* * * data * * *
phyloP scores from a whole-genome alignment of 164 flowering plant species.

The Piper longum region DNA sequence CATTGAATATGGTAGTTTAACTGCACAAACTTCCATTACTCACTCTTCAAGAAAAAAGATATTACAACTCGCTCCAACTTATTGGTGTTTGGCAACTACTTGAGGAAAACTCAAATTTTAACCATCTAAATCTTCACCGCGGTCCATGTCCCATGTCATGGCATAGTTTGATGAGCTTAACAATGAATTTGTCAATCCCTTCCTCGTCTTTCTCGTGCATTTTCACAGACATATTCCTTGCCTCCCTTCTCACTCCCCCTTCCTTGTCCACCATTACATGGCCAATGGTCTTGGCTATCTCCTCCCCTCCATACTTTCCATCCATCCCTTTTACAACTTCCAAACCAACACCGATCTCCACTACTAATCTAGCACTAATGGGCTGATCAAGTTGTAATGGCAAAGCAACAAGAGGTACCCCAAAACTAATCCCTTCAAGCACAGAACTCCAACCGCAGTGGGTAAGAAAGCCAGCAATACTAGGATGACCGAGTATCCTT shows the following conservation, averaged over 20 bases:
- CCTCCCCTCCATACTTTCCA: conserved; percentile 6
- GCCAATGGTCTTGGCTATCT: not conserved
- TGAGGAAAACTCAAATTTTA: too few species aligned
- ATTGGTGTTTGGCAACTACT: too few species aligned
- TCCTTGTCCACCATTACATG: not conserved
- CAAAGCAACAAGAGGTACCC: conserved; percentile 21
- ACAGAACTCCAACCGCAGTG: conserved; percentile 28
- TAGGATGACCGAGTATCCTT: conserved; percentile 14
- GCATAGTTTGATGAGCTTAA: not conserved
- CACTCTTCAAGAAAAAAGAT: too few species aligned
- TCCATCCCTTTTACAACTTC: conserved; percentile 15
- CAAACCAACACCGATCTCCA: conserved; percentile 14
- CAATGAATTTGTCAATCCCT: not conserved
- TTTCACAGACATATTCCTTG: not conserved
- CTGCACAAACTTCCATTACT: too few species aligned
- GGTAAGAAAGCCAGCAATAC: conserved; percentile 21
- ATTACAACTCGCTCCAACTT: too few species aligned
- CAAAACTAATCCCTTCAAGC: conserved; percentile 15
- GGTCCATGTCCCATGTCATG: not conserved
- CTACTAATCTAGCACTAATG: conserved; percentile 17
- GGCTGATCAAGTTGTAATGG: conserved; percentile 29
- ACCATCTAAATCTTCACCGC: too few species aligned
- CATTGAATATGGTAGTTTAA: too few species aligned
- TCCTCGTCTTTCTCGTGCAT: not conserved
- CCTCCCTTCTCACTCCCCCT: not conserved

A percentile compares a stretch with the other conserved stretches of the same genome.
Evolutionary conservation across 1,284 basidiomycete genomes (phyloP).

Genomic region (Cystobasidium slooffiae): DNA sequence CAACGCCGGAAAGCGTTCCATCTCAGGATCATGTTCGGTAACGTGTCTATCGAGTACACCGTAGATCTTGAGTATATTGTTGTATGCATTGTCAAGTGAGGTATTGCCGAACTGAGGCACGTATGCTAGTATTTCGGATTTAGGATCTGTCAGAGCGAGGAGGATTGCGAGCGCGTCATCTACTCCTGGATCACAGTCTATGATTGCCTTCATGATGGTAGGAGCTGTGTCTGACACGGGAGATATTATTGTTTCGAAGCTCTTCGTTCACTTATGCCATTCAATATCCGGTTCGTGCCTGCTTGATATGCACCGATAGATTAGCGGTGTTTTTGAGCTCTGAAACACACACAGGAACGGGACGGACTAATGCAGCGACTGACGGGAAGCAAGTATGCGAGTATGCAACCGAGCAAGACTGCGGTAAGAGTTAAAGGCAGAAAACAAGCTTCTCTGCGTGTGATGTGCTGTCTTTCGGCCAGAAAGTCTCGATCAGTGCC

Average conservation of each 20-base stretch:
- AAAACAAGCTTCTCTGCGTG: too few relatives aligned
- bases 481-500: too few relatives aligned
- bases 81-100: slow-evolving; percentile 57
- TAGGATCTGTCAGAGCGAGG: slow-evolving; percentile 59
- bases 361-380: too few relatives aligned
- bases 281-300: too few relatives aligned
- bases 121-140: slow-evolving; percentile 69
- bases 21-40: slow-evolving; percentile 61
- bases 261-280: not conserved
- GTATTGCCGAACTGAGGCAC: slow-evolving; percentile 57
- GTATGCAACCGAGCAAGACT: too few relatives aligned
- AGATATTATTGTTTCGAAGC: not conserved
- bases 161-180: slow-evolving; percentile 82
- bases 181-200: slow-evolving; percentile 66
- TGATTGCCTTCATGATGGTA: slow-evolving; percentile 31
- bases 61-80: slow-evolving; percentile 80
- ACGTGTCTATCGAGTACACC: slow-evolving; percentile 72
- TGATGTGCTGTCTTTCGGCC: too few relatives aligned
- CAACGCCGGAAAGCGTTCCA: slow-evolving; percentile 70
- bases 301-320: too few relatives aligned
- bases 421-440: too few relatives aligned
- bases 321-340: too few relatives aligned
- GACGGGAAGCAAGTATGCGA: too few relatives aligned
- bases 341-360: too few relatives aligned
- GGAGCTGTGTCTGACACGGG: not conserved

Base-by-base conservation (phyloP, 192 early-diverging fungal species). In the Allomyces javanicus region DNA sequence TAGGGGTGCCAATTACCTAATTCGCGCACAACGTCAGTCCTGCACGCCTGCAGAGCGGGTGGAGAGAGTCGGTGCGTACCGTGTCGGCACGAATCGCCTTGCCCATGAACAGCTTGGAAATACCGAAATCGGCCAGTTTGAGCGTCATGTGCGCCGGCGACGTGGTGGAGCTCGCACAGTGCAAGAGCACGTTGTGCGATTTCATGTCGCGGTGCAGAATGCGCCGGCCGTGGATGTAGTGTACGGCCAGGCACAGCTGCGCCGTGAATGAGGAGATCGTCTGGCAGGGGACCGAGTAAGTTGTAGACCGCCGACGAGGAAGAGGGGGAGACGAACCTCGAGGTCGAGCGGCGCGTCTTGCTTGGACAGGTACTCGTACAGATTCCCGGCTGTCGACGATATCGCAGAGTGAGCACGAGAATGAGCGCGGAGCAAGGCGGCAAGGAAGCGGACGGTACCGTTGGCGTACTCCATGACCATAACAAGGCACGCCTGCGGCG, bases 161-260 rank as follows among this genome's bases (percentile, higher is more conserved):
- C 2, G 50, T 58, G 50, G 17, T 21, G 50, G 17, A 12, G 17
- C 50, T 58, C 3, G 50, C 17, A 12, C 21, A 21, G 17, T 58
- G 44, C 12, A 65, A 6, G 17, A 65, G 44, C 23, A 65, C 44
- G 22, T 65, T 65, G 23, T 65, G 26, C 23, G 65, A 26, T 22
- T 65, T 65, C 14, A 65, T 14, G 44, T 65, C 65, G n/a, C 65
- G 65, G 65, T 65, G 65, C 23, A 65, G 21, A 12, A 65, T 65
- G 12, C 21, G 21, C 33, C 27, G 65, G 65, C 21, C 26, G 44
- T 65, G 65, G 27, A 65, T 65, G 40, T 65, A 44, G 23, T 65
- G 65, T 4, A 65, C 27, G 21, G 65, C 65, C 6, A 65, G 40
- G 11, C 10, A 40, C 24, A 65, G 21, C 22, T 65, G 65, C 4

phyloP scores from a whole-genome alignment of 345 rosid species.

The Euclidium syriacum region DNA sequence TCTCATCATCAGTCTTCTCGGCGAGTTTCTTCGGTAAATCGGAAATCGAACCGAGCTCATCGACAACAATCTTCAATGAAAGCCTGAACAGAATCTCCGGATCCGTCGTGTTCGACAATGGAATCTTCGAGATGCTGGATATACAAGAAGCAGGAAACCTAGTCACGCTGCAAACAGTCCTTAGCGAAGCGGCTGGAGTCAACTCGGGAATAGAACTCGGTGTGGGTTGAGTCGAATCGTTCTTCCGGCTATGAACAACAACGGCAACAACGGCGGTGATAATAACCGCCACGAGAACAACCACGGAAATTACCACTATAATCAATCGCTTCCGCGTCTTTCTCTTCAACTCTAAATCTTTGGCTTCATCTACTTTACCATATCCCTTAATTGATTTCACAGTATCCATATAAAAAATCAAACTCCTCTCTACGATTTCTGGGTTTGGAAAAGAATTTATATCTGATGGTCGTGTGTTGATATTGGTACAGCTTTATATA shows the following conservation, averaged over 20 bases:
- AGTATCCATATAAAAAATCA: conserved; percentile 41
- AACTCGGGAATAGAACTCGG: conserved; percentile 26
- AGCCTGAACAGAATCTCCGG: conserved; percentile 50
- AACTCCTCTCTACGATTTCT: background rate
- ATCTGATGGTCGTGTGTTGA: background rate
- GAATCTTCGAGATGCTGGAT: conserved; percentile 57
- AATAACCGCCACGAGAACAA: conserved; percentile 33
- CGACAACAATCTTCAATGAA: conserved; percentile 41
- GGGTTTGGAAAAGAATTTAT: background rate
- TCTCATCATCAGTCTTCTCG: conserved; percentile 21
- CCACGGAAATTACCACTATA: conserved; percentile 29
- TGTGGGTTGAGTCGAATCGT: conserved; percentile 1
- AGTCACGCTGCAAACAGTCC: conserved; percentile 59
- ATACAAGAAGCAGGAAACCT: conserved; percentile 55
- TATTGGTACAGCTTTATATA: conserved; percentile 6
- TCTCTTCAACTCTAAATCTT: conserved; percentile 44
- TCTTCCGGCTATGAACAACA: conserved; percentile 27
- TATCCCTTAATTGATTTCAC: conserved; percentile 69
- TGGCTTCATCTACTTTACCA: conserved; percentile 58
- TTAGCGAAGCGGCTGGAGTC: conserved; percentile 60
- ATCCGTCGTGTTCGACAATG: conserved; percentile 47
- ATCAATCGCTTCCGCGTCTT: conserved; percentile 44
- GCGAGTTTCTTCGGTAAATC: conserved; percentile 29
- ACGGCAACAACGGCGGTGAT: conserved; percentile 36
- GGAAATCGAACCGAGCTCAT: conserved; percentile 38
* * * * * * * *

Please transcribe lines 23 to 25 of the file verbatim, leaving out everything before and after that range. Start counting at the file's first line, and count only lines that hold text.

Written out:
- GGCTGATCAAGTTGTAATGG: conserved; percentile 29
- ACCATCTAAATCTTCACCGC: too few species aligned
- CATTGAATATGGTAGTTTAA: too few species aligned